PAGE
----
The Vikings Part 1 – The Vikings Arrival

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The Gokstad ship, dating from the late 9th century. The Viking Ship Museum, Oslo. Tom Muir.

Author: Gail Drinkall, Curator

By the end of the 13th century, the fact that Orkney was part of Norway and fell under Norwegian jurisdiction is without question – the islands’ culture, language and way of life were entirely that of a Norse earldom.

But although there can be no doubt as to the extent of the Scandinavian colonisation, very little is actually known about the early days of Viking Orkney. The circumstances surrounding the first Norse arrivals and the eventual takeover of Orkney remains hotly debated to this day. When did the first settlers arrive? How did they live alongside the people who were already here? These are questions we cannot answer completely.

A Norwegian fjord. Tom Muir.

The first Viking raids in Britain are recorded in the 780s, by which time it seems likely that the Norse already had a foothold in Orkney. The islands’ strategic position, off the northern coast of Scotland and at the centre of the Viking “sea roads”, made them the obvious choice as a base for further expansion and raids into Scotland and Ireland.

The extent of this early settlement is unclear, but although there had probably been some contact between Orkney and Norway for some time – either trade, settlement or raiding – it is generally accepted that the Norse only began moving to Orkney in significant numbers at the start of the 9th century.

The Hills of Hoy overlooking Innertown, Stromness. Raymond Parks.

The Norse exodus

Sverd i Fjell (Swords in Rock) are three huge Viking Age swords erected in 1983 to commemorate King Harald Fairhair’s final victory at Hafrsfjord, near Stavanger, in c872.

Written centuries after the initial takeover of Orkney, the Icelandic sagas lay the blame for the exodus from Norway firmly at the feet of the Norwegian King Harald Fairhair.

But, although political pressure from Harald may account for later emigration, the original Norse period of raiding and settlement was at least a century before the influence of King Harald.

Instead, there were a number of factors that led to the Norwegian expansion into the north Atlantic. Perhaps most important was the increasing population in Norway. This increase led to a spread of settlers seeking new lands to settle, but in areas where land was scarce it led to the division of farmland into smaller and smaller fragments. Eventually there was simply not enough land to work.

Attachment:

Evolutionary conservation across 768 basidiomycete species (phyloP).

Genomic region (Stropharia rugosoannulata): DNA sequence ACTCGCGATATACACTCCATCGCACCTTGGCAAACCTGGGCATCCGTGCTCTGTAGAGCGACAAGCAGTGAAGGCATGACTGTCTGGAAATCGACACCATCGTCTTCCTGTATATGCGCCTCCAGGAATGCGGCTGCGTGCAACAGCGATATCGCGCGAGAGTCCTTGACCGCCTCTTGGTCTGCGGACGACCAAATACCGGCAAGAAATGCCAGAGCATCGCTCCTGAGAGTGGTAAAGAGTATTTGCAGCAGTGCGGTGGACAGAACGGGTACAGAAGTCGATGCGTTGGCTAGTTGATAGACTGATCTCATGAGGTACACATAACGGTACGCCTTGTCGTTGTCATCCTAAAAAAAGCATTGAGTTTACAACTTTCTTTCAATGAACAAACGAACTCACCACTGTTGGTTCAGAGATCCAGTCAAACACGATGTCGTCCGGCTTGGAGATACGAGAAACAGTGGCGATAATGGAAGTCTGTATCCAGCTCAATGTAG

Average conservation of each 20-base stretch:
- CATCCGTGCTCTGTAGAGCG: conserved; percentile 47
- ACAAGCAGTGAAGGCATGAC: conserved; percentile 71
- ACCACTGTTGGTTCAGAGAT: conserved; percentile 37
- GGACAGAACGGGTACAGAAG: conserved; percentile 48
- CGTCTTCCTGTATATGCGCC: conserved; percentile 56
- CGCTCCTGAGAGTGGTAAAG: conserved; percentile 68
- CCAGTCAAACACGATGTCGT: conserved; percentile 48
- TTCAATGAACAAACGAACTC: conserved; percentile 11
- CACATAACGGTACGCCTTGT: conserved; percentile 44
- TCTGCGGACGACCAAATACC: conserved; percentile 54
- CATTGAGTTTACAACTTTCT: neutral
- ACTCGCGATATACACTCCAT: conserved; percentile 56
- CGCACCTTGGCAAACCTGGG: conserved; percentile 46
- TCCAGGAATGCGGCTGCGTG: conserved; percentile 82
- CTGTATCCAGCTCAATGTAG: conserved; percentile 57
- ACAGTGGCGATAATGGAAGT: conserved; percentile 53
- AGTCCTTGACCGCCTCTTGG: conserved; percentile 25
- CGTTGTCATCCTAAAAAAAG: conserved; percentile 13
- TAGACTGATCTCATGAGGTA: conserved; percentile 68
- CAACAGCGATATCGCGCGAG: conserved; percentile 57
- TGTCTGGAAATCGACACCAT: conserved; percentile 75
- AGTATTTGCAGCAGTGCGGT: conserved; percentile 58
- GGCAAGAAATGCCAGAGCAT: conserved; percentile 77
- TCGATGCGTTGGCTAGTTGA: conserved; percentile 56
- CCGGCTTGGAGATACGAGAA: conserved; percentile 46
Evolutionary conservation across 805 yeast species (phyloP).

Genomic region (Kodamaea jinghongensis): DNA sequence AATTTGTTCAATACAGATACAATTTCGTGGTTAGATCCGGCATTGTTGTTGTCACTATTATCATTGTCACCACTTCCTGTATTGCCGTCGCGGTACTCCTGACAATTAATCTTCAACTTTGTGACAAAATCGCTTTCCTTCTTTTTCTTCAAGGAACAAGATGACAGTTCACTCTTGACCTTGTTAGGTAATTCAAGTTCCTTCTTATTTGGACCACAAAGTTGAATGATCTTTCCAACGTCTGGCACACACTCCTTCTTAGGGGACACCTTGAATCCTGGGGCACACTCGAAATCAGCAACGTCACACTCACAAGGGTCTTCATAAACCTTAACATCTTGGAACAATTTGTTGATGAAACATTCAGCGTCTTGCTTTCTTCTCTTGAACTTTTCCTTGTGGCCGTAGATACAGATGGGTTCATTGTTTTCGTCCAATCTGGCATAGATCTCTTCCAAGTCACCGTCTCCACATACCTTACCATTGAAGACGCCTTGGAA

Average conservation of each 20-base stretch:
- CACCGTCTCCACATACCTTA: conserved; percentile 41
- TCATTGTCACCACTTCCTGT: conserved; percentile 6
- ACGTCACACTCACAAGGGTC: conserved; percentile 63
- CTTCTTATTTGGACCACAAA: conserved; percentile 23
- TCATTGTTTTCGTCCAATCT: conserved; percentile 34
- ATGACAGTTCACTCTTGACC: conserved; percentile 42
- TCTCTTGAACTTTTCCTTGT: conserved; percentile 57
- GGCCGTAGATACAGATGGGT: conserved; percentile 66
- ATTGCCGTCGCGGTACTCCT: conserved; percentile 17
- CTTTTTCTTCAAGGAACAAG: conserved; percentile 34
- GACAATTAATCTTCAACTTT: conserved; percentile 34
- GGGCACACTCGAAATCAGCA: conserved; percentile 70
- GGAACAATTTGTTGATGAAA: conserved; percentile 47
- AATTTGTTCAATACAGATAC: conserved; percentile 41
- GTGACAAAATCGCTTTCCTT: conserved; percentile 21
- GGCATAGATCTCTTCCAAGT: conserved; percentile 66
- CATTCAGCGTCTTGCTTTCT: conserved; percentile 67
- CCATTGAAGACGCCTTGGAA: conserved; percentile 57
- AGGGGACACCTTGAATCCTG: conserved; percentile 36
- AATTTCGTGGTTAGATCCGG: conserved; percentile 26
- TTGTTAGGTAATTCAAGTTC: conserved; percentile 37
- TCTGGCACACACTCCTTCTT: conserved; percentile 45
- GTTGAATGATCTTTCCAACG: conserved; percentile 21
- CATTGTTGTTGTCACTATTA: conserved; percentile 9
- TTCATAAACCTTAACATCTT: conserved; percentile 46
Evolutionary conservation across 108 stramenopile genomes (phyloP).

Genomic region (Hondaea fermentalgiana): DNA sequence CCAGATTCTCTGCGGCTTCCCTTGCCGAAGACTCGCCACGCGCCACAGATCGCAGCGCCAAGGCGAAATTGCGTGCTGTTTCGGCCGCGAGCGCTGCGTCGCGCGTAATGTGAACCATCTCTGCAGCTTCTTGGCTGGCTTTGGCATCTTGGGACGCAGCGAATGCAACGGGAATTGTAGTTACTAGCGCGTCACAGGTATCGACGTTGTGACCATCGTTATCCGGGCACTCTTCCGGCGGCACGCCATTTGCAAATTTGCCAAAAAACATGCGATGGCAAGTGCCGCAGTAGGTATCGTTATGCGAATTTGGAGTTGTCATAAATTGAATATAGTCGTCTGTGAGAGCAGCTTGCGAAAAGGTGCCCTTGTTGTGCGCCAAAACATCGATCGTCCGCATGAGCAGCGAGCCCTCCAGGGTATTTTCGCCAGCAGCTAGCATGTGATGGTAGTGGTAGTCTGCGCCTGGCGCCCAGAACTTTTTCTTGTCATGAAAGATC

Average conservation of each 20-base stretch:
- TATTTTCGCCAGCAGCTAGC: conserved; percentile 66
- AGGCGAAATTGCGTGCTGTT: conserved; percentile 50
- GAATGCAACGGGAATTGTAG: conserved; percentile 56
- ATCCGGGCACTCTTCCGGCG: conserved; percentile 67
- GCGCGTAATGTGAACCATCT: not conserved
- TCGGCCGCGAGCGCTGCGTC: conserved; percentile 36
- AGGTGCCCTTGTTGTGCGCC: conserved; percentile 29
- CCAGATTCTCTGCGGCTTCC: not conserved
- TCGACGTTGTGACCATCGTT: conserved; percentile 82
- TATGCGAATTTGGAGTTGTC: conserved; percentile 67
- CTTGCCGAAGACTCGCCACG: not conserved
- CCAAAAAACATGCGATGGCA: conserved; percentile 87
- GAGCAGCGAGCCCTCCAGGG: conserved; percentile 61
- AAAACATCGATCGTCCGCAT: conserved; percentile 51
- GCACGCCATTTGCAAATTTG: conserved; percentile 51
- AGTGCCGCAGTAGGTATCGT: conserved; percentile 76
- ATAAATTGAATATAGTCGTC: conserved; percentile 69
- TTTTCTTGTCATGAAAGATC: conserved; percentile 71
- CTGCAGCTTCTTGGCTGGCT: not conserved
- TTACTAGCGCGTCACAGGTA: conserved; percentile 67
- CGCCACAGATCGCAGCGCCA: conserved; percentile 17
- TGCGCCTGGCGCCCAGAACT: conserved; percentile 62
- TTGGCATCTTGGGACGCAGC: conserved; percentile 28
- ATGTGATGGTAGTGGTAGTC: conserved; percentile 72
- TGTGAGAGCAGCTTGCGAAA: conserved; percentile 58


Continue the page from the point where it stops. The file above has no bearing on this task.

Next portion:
As a result, there was a movement across the North Sea to the islands of Orkney and Shetland, a short voyage of one or two days. These settlers were primarily people from the Norwegian western seaboard who, seeking a better life in the new territories, found a landscape and climate not too dissimilar to the one they had left behind.

Linklet Bay, North Ronaldsay, with native sheep. Raymond Parks

The nature of the settlement

Excavations at a Viking Age longhouse, Brough of Deerness, 2009. The Viking phase overlies a Pictish settlement. Tom Muir.

The next question regarding Norse settlement in Orkney is the nature of the “invasion”. Although we know the Norwegian settlement of Orkney probably began in earnest in the 8th century AD, it is not known whether the Vikings came as “landtakers”, dispossessing the indigenous Orcadians, or whether they were farmers and traders who settled peacefully.

The Orkneyinga Saga version of events

The Orkneyinga Saga

The Orkneyinga Saga is clear in its interpretation of the founding of the Orkney earldom.

It explains that the Norwegian king, Harald Harfagri (Fairhair) sailed westwards to deal with Vikings who, after raiding Norway throughout the summer, were making Orkney their base.

On this voyage, Earl Rognvald of Møre, received the Earldom of Orkney from King Harald as compensation for the loss of his son, Ivar. Not interested in the Orkney earldom, Rognvald passed it to his brother, Sigurd.

But this account, written at least 300 years after the events it claims to portray, is extremely dubious and very likely to be a literary creation on behalf of the saga writer.

A Victorian interpretation of a Viking longship, from the 1873 edition of Orkneyinga Saga. It is heavily influenced by Greek or Roman ships. This image predated the discovery of the Gokstad ship in 1880. It is still this design that is used for the longship that is burned at the climax of the Up-Helly-Aa fire festival in Shetland.

The outcome

Orkney, with original Viking place names. From the 1873 edition of Orkneyinga Saga.

But however and whenever it began, within a few generations Orkney was a distinctly Norse earldom, from where the earls controlled Shetland, the Western Isles and large areas of northern and western Scotland.
The Norse settlers had achieved complete dominance in the islands, their language replacing the indigenous language and their place names wiping out those that had gone before.

The depressions here are boat nousts, for storing a boat in winter. The hut is for the sails. This is at Skippigeo in Birsay; the name translates from Old Norse as ‘ship inlet’, suggesting that it was used for the same purpose in Viking times. Raymond Parks.
Skippigeo, showing boat nousts. Raymond Parks.

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